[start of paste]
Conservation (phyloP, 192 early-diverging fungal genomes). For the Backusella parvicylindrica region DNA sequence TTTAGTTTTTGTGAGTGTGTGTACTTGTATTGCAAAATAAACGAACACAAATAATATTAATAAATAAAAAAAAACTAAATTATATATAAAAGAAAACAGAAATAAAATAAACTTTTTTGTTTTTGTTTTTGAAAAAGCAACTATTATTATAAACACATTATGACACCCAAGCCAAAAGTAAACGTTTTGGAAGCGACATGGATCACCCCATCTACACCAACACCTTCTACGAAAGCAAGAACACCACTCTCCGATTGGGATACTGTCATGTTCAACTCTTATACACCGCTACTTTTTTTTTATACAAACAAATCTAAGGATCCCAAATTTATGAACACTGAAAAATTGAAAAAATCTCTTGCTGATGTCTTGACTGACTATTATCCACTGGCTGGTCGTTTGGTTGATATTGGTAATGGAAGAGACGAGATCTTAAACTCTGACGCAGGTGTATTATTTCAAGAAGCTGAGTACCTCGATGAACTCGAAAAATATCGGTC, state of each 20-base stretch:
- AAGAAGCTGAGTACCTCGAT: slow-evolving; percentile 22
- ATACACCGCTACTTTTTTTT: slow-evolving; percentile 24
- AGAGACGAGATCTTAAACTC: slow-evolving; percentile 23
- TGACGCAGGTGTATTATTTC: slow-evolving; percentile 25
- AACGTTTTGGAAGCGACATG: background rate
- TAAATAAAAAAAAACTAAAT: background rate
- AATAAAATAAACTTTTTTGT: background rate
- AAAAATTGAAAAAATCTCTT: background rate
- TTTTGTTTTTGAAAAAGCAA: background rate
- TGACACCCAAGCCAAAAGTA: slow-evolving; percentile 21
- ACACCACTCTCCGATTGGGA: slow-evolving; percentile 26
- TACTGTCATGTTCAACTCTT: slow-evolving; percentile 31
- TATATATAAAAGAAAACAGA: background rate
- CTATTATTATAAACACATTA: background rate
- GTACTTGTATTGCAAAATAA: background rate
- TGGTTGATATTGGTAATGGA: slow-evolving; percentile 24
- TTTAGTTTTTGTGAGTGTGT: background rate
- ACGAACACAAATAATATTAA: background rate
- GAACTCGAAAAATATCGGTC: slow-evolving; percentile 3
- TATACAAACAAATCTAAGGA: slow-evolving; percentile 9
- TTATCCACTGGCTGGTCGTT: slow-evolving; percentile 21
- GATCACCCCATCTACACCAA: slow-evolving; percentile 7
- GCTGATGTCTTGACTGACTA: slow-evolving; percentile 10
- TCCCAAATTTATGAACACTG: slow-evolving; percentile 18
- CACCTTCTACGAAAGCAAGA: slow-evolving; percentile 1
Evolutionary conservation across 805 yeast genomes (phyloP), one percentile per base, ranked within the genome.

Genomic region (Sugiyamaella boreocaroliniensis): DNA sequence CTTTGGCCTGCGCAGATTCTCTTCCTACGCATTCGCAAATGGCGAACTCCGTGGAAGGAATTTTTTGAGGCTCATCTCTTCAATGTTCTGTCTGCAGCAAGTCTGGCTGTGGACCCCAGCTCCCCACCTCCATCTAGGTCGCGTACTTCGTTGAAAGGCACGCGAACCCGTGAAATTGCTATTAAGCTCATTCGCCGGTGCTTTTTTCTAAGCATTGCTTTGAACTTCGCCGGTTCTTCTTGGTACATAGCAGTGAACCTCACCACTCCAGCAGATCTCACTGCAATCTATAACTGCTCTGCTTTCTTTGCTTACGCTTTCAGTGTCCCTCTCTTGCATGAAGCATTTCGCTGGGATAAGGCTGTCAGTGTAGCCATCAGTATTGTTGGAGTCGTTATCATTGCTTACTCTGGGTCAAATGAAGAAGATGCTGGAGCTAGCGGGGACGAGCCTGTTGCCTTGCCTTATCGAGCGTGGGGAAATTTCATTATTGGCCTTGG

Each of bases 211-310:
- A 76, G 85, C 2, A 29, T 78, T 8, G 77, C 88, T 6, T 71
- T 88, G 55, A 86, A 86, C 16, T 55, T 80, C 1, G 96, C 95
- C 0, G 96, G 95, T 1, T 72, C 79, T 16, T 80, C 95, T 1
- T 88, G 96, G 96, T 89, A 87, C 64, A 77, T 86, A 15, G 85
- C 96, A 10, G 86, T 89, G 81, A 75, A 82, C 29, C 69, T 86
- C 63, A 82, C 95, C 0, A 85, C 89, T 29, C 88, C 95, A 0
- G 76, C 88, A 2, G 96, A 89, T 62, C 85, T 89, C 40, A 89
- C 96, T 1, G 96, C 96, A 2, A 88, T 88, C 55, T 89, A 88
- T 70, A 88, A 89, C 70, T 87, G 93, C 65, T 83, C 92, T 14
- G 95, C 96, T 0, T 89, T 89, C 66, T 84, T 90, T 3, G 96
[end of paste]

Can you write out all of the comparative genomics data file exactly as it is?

Conservation (phyloP, 192 early-diverging fungal genomes). For the Backusella parvicylindrica region DNA sequence TTTAGTTTTTGTGAGTGTGTGTACTTGTATTGCAAAATAAACGAACACAAATAATATTAATAAATAAAAAAAAACTAAATTATATATAAAAGAAAACAGAAATAAAATAAACTTTTTTGTTTTTGTTTTTGAAAAAGCAACTATTATTATAAACACATTATGACACCCAAGCCAAAAGTAAACGTTTTGGAAGCGACATGGATCACCCCATCTACACCAACACCTTCTACGAAAGCAAGAACACCACTCTCCGATTGGGATACTGTCATGTTCAACTCTTATACACCGCTACTTTTTTTTTATACAAACAAATCTAAGGATCCCAAATTTATGAACACTGAAAAATTGAAAAAATCTCTTGCTGATGTCTTGACTGACTATTATCCACTGGCTGGTCGTTTGGTTGATATTGGTAATGGAAGAGACGAGATCTTAAACTCTGACGCAGGTGTATTATTTCAAGAAGCTGAGTACCTCGATGAACTCGAAAAATATCGGTC, state of each 20-base stretch:
- AAGAAGCTGAGTACCTCGAT: slow-evolving; percentile 22
- ATACACCGCTACTTTTTTTT: slow-evolving; percentile 24
- AGAGACGAGATCTTAAACTC: slow-evolving; percentile 23
- TGACGCAGGTGTATTATTTC: slow-evolving; percentile 25
- AACGTTTTGGAAGCGACATG: background rate
- TAAATAAAAAAAAACTAAAT: background rate
- AATAAAATAAACTTTTTTGT: background rate
- AAAAATTGAAAAAATCTCTT: background rate
- TTTTGTTTTTGAAAAAGCAA: background rate
- TGACACCCAAGCCAAAAGTA: slow-evolving; percentile 21
- ACACCACTCTCCGATTGGGA: slow-evolving; percentile 26
- TACTGTCATGTTCAACTCTT: slow-evolving; percentile 31
- TATATATAAAAGAAAACAGA: background rate
- CTATTATTATAAACACATTA: background rate
- GTACTTGTATTGCAAAATAA: background rate
- TGGTTGATATTGGTAATGGA: slow-evolving; percentile 24
- TTTAGTTTTTGTGAGTGTGT: background rate
- ACGAACACAAATAATATTAA: background rate
- GAACTCGAAAAATATCGGTC: slow-evolving; percentile 3
- TATACAAACAAATCTAAGGA: slow-evolving; percentile 9
- TTATCCACTGGCTGGTCGTT: slow-evolving; percentile 21
- GATCACCCCATCTACACCAA: slow-evolving; percentile 7
- GCTGATGTCTTGACTGACTA: slow-evolving; percentile 10
- TCCCAAATTTATGAACACTG: slow-evolving; percentile 18
- CACCTTCTACGAAAGCAAGA: slow-evolving; percentile 1
Evolutionary conservation across 805 yeast genomes (phyloP), one percentile per base, ranked within the genome.

Genomic region (Sugiyamaella boreocaroliniensis): DNA sequence CTTTGGCCTGCGCAGATTCTCTTCCTACGCATTCGCAAATGGCGAACTCCGTGGAAGGAATTTTTTGAGGCTCATCTCTTCAATGTTCTGTCTGCAGCAAGTCTGGCTGTGGACCCCAGCTCCCCACCTCCATCTAGGTCGCGTACTTCGTTGAAAGGCACGCGAACCCGTGAAATTGCTATTAAGCTCATTCGCCGGTGCTTTTTTCTAAGCATTGCTTTGAACTTCGCCGGTTCTTCTTGGTACATAGCAGTGAACCTCACCACTCCAGCAGATCTCACTGCAATCTATAACTGCTCTGCTTTCTTTGCTTACGCTTTCAGTGTCCCTCTCTTGCATGAAGCATTTCGCTGGGATAAGGCTGTCAGTGTAGCCATCAGTATTGTTGGAGTCGTTATCATTGCTTACTCTGGGTCAAATGAAGAAGATGCTGGAGCTAGCGGGGACGAGCCTGTTGCCTTGCCTTATCGAGCGTGGGGAAATTTCATTATTGGCCTTGG

Each of bases 211-310:
- A 76, G 85, C 2, A 29, T 78, T 8, G 77, C 88, T 6, T 71
- T 88, G 55, A 86, A 86, C 16, T 55, T 80, C 1, G 96, C 95
- C 0, G 96, G 95, T 1, T 72, C 79, T 16, T 80, C 95, T 1
- T 88, G 96, G 96, T 89, A 87, C 64, A 77, T 86, A 15, G 85
- C 96, A 10, G 86, T 89, G 81, A 75, A 82, C 29, C 69, T 86
- C 63, A 82, C 95, C 0, A 85, C 89, T 29, C 88, C 95, A 0
- G 76, C 88, A 2, G 96, A 89, T 62, C 85, T 89, C 40, A 89
- C 96, T 1, G 96, C 96, A 2, A 88, T 88, C 55, T 89, A 88
- T 70, A 88, A 89, C 70, T 87, G 93, C 65, T 83, C 92, T 14
- G 95, C 96, T 0, T 89, T 89, C 66, T 84, T 90, T 3, G 96